Since 2001, individuals and organizations have responded to 9/11 with service and volunteer efforts, many supporting the philanthropic wishes and interests of those killed on 9/11. In 2009, this work was formally acknowledged and supported with the establishment of the September 11 National Day of Service and Remembrance. Organized by the Corporation for National and Community Service (CNRS), a federal agency, the official page can be found here: serve.gov/sept11.asp . Download tool kits for the National Day of Service and Remembrance that offer resources for "do-it-yourself" and age-appropriate discussions around service and 9/11.
It is dedicated to keeping alive the spirit of unity and compassion that arose in response to the 9/11 attacks. They promote the annual observance of September 11 as a day of charitable service and doing good deeds. Many ways exist for you to get involved on this day.
In the museum, the memorial exhibition, In Memoriam, commemorates the lives of those who perished on September 11, 2001 and provides visitors with the opportunity to learn about the men, women and children who died. Visitors enter the exhibition along a corridor in which portrait photographs of the nearly 3,000 victims form a "Wall of Faces," communicating the scale of human loss.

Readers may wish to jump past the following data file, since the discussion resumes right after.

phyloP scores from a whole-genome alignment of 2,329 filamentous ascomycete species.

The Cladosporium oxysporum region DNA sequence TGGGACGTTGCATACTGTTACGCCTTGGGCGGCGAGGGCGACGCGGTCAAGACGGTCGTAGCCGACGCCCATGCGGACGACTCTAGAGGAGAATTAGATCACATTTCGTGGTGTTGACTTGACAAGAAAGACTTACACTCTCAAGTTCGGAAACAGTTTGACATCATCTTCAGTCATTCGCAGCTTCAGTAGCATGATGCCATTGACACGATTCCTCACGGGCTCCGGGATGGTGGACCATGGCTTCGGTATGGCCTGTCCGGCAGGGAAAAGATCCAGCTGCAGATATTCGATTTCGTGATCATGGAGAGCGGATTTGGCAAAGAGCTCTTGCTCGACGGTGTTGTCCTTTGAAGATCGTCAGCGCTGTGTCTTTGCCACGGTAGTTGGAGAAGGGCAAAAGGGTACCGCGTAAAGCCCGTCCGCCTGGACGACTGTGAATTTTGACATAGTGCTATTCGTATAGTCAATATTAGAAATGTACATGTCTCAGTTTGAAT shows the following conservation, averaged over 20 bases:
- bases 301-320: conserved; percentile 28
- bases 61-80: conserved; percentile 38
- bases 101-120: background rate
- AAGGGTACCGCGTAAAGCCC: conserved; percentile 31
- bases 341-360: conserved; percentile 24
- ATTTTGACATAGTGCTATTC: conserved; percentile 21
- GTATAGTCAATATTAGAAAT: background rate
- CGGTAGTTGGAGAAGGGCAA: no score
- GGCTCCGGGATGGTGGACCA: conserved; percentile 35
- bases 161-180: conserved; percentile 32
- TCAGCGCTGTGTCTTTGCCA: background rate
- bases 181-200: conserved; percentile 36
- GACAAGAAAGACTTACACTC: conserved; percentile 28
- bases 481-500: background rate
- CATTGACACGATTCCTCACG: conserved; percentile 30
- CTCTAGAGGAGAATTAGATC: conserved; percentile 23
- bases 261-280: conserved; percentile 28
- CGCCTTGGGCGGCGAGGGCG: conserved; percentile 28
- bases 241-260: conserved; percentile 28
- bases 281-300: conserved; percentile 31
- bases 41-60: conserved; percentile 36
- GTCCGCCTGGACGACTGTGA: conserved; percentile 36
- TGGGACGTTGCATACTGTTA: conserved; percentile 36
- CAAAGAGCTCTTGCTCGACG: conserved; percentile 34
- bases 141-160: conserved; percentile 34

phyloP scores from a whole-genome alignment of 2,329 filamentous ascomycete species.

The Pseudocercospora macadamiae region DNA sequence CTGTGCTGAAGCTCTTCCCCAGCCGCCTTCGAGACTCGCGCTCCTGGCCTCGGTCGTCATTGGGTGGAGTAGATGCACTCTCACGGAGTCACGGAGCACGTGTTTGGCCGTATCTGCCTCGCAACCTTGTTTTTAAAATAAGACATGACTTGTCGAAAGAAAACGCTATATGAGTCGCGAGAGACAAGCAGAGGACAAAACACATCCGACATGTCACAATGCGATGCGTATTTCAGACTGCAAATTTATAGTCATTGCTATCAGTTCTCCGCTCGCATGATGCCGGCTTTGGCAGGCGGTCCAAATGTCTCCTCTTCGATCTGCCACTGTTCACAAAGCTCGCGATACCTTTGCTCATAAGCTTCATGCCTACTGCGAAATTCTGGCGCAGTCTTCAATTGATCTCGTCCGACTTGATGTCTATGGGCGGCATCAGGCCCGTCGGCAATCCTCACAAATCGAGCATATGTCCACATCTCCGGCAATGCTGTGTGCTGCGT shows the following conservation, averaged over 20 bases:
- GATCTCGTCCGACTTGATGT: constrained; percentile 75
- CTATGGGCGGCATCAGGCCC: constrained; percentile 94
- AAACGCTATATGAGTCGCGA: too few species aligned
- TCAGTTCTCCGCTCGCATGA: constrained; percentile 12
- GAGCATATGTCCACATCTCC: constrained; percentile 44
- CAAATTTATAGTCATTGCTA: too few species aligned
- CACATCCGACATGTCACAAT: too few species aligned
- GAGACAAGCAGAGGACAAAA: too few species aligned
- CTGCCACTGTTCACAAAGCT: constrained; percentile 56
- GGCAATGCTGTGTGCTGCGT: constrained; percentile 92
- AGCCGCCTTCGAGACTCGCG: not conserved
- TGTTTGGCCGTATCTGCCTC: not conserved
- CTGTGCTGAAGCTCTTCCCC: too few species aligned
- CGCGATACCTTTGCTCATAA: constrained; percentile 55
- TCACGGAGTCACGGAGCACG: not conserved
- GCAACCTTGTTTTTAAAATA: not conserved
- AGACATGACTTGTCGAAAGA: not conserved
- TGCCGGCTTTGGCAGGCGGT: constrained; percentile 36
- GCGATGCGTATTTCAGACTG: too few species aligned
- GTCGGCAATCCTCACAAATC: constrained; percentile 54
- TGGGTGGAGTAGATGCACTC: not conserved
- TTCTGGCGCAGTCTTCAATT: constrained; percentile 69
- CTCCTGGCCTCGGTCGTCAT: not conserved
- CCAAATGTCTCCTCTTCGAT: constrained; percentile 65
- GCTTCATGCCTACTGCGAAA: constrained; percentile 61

Nearby, touchscreen tables allow visitors to discover additional information about each person, including photographs, images of objects and audio remembrances by family, friends and coworkers. Rotating selections of personal artifacts are also featured. An inner chamber presents profiles of individual victims in a dignified sequence through photographs, biographical information and audio recordings.
If you have something you’d like to contribute to the museum, get in touch with them.